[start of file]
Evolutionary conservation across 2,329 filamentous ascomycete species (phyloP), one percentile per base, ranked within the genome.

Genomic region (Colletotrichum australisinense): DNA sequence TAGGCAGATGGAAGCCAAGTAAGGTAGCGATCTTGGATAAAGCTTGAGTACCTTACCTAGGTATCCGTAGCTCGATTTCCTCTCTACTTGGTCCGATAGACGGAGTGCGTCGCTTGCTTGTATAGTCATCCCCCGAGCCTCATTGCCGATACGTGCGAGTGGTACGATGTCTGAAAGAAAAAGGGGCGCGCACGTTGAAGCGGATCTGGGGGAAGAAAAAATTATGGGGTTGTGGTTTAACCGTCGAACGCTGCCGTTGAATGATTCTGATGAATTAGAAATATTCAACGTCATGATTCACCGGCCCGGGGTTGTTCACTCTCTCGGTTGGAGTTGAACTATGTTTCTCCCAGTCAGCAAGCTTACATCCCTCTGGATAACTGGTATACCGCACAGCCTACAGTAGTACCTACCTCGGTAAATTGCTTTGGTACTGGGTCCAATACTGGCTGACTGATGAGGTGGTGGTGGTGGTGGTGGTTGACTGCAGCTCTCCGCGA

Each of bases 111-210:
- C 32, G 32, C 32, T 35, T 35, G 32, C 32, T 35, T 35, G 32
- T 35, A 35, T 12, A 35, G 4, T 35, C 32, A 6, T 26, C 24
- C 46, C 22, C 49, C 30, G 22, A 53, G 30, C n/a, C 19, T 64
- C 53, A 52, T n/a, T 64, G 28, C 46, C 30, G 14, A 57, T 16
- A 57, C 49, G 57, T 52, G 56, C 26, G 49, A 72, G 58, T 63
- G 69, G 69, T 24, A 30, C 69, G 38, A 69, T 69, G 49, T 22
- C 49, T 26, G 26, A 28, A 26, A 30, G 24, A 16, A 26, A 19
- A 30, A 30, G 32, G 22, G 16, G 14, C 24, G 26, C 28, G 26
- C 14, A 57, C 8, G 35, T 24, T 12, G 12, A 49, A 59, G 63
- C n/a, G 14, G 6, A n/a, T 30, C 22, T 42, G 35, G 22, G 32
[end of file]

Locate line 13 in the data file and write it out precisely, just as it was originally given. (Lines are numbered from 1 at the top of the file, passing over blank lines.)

- C n/a, G 14, G 6, A n/a, T 30, C 22, T 42, G 35, G 22, G 32